I've never actually seen a dead person that wasn't in a coffin or a picture. John pretty much looked like he was asleep, minus the shaking that was the calling card of Parkinson's disease. His hand was still warm and his body relaxed further while I sat there with him.
I remembered reading that the body should not be disturbed so as to give the soul time to leave, so I sat there until I felt like he had really and truly left the building. While I sat there, I talked to him about what I was feeling-and was surprised to realize that the grief I felt was for me not having my Uncle-I was truly glad he was freed from his body that had failed so.
Is that always the way of things? Is grief an emotion for the living and not the dead? If so, that doesn't make grief seem very noble at all, does it?
I admitted freely I'd rather sit with John's body than go tell any family members, and there was no hurry. Grief can wait a few minutes more. I told Mom and held her and comforted her, and went to Daddy and told him it was OK to cry. My parents are neither one very comfortable with crying, so I led the way with some more tears and hugs, until it felt like it was enough for them.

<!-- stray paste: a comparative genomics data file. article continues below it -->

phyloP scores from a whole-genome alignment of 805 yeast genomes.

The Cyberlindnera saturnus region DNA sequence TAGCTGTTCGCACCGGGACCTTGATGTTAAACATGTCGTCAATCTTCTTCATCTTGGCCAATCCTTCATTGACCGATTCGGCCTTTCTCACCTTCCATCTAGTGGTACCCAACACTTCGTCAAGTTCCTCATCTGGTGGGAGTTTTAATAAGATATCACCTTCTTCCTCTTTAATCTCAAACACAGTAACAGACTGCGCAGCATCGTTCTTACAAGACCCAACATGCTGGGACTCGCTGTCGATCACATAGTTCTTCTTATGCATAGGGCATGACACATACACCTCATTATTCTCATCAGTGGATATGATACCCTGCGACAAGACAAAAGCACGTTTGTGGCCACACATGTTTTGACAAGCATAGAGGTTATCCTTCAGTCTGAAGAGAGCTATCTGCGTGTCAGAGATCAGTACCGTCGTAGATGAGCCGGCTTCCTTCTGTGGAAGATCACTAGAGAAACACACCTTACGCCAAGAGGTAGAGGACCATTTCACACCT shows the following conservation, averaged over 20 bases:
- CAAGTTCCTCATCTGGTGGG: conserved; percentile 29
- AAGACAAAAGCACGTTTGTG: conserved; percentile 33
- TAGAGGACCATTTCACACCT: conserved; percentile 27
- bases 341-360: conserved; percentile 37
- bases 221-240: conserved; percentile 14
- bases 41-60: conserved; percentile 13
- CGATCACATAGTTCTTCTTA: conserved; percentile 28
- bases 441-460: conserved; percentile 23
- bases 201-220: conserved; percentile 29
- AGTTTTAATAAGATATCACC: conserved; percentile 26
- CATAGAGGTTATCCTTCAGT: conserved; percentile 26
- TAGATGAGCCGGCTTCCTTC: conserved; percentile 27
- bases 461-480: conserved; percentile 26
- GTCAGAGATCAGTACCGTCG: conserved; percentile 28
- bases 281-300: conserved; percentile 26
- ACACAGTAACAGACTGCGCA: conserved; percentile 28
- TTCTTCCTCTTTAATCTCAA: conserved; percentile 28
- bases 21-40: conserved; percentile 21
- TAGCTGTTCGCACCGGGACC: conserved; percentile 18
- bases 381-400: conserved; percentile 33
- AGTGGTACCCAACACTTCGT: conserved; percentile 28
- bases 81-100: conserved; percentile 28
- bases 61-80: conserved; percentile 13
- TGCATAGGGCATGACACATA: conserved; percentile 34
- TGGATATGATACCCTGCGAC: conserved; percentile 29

I thought about how people put quantity values on tears-"she hardly shed a tear" but I know those few tears cost my parents dearly, and was a fitting tribute to a man they loved.
A few nights ago I dreamt John was at a party with me and was fat and happy. I gave him a hug in the dream and I knew at the time it was him telling me how he wanted to be remembered. Mom agreed with me when I told her.
A few months ago I moved everything out of the trust and back into John's estate-when he's gone, I'm done and back to my own devices. I will stay in Oklahoma and take care of my family still, but I am also ready to have my own life too. No one ever intended for things to get the way they did, but they did, and since they did, that must be how they should have been. But I'm ready for a new direction too. John's off on a new adventure and so shall I be-and probably neither of us knows which way we are headed.
John was a good man, a kind man, without a mean bone in his body. I know Dottie was waiting for him, I could feel her in the room with us, and there is always that part of me that wants to go be with them. But now is not the time.
John, I miss your smile and your quiet humor....I miss you.